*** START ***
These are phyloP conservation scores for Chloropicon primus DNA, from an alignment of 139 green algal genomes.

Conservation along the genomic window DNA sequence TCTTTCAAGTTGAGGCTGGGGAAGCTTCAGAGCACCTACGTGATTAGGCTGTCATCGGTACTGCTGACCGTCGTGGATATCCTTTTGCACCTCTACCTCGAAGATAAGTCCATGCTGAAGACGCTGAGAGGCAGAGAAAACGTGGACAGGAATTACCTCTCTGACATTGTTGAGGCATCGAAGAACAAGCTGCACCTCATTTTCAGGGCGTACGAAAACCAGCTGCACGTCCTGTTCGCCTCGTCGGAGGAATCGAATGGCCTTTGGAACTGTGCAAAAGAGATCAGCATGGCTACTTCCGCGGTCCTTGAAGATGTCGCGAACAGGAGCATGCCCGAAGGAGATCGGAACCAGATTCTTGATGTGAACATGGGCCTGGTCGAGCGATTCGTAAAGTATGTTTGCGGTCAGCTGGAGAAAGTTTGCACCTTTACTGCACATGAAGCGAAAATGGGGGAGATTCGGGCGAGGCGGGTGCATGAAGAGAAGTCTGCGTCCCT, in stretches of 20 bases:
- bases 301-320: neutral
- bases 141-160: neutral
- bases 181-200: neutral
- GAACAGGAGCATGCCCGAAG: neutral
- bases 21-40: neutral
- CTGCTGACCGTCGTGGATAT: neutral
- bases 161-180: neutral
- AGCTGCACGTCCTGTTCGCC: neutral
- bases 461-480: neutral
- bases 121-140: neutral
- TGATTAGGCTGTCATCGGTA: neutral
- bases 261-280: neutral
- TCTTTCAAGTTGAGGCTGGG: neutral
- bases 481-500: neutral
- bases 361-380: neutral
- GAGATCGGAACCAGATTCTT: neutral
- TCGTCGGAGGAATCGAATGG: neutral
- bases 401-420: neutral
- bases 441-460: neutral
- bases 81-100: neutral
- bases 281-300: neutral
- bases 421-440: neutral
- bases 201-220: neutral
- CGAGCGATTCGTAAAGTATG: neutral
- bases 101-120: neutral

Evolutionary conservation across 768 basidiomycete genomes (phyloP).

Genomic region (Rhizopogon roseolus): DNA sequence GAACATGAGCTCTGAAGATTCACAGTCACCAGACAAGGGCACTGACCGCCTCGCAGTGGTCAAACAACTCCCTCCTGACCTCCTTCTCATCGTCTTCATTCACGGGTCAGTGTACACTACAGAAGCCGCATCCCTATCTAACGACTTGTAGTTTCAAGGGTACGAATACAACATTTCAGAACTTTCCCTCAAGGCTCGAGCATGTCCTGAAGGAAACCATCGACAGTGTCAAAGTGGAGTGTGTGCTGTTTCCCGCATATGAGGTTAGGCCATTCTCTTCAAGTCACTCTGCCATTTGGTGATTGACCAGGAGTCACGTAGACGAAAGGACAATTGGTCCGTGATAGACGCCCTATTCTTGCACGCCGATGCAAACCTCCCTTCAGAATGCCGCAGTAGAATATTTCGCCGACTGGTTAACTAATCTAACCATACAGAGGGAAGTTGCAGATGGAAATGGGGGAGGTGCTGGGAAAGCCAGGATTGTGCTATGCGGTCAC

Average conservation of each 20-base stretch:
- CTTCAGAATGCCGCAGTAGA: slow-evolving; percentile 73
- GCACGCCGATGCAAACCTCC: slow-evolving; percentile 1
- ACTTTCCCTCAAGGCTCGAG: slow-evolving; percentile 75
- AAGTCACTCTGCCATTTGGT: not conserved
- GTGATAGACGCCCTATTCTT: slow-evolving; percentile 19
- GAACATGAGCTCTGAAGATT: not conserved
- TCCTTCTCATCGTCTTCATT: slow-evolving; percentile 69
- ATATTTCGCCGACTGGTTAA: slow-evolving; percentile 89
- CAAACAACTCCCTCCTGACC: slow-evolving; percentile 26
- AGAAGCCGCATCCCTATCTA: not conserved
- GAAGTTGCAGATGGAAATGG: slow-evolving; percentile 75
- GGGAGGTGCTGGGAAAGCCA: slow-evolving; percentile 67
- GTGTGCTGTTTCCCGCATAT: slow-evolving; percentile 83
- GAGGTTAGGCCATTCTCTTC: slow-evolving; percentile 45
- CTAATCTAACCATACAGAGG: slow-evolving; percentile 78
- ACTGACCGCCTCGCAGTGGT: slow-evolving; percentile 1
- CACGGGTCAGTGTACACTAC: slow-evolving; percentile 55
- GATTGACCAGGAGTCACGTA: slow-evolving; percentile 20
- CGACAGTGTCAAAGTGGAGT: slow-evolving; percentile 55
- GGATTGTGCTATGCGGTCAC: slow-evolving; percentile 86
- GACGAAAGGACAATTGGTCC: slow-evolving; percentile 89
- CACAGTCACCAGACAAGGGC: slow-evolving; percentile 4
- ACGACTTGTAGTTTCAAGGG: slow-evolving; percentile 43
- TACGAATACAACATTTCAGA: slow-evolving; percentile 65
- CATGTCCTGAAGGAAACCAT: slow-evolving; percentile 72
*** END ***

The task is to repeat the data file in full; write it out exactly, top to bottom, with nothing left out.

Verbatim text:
These are phyloP conservation scores for Chloropicon primus DNA, from an alignment of 139 green algal genomes.

Conservation along the genomic window DNA sequence TCTTTCAAGTTGAGGCTGGGGAAGCTTCAGAGCACCTACGTGATTAGGCTGTCATCGGTACTGCTGACCGTCGTGGATATCCTTTTGCACCTCTACCTCGAAGATAAGTCCATGCTGAAGACGCTGAGAGGCAGAGAAAACGTGGACAGGAATTACCTCTCTGACATTGTTGAGGCATCGAAGAACAAGCTGCACCTCATTTTCAGGGCGTACGAAAACCAGCTGCACGTCCTGTTCGCCTCGTCGGAGGAATCGAATGGCCTTTGGAACTGTGCAAAAGAGATCAGCATGGCTACTTCCGCGGTCCTTGAAGATGTCGCGAACAGGAGCATGCCCGAAGGAGATCGGAACCAGATTCTTGATGTGAACATGGGCCTGGTCGAGCGATTCGTAAAGTATGTTTGCGGTCAGCTGGAGAAAGTTTGCACCTTTACTGCACATGAAGCGAAAATGGGGGAGATTCGGGCGAGGCGGGTGCATGAAGAGAAGTCTGCGTCCCT, in stretches of 20 bases:
- bases 301-320: neutral
- bases 141-160: neutral
- bases 181-200: neutral
- GAACAGGAGCATGCCCGAAG: neutral
- bases 21-40: neutral
- CTGCTGACCGTCGTGGATAT: neutral
- bases 161-180: neutral
- AGCTGCACGTCCTGTTCGCC: neutral
- bases 461-480: neutral
- bases 121-140: neutral
- TGATTAGGCTGTCATCGGTA: neutral
- bases 261-280: neutral
- TCTTTCAAGTTGAGGCTGGG: neutral
- bases 481-500: neutral
- bases 361-380: neutral
- GAGATCGGAACCAGATTCTT: neutral
- TCGTCGGAGGAATCGAATGG: neutral
- bases 401-420: neutral
- bases 441-460: neutral
- bases 81-100: neutral
- bases 281-300: neutral
- bases 421-440: neutral
- bases 201-220: neutral
- CGAGCGATTCGTAAAGTATG: neutral
- bases 101-120: neutral

Evolutionary conservation across 768 basidiomycete genomes (phyloP).

Genomic region (Rhizopogon roseolus): DNA sequence GAACATGAGCTCTGAAGATTCACAGTCACCAGACAAGGGCACTGACCGCCTCGCAGTGGTCAAACAACTCCCTCCTGACCTCCTTCTCATCGTCTTCATTCACGGGTCAGTGTACACTACAGAAGCCGCATCCCTATCTAACGACTTGTAGTTTCAAGGGTACGAATACAACATTTCAGAACTTTCCCTCAAGGCTCGAGCATGTCCTGAAGGAAACCATCGACAGTGTCAAAGTGGAGTGTGTGCTGTTTCCCGCATATGAGGTTAGGCCATTCTCTTCAAGTCACTCTGCCATTTGGTGATTGACCAGGAGTCACGTAGACGAAAGGACAATTGGTCCGTGATAGACGCCCTATTCTTGCACGCCGATGCAAACCTCCCTTCAGAATGCCGCAGTAGAATATTTCGCCGACTGGTTAACTAATCTAACCATACAGAGGGAAGTTGCAGATGGAAATGGGGGAGGTGCTGGGAAAGCCAGGATTGTGCTATGCGGTCAC

Average conservation of each 20-base stretch:
- CTTCAGAATGCCGCAGTAGA: slow-evolving; percentile 73
- GCACGCCGATGCAAACCTCC: slow-evolving; percentile 1
- ACTTTCCCTCAAGGCTCGAG: slow-evolving; percentile 75
- AAGTCACTCTGCCATTTGGT: not conserved
- GTGATAGACGCCCTATTCTT: slow-evolving; percentile 19
- GAACATGAGCTCTGAAGATT: not conserved
- TCCTTCTCATCGTCTTCATT: slow-evolving; percentile 69
- ATATTTCGCCGACTGGTTAA: slow-evolving; percentile 89
- CAAACAACTCCCTCCTGACC: slow-evolving; percentile 26
- AGAAGCCGCATCCCTATCTA: not conserved
- GAAGTTGCAGATGGAAATGG: slow-evolving; percentile 75
- GGGAGGTGCTGGGAAAGCCA: slow-evolving; percentile 67
- GTGTGCTGTTTCCCGCATAT: slow-evolving; percentile 83
- GAGGTTAGGCCATTCTCTTC: slow-evolving; percentile 45
- CTAATCTAACCATACAGAGG: slow-evolving; percentile 78
- ACTGACCGCCTCGCAGTGGT: slow-evolving; percentile 1
- CACGGGTCAGTGTACACTAC: slow-evolving; percentile 55
- GATTGACCAGGAGTCACGTA: slow-evolving; percentile 20
- CGACAGTGTCAAAGTGGAGT: slow-evolving; percentile 55
- GGATTGTGCTATGCGGTCAC: slow-evolving; percentile 86
- GACGAAAGGACAATTGGTCC: slow-evolving; percentile 89
- CACAGTCACCAGACAAGGGC: slow-evolving; percentile 4
- ACGACTTGTAGTTTCAAGGG: slow-evolving; percentile 43
- TACGAATACAACATTTCAGA: slow-evolving; percentile 65
- CATGTCCTGAAGGAAACCAT: slow-evolving; percentile 72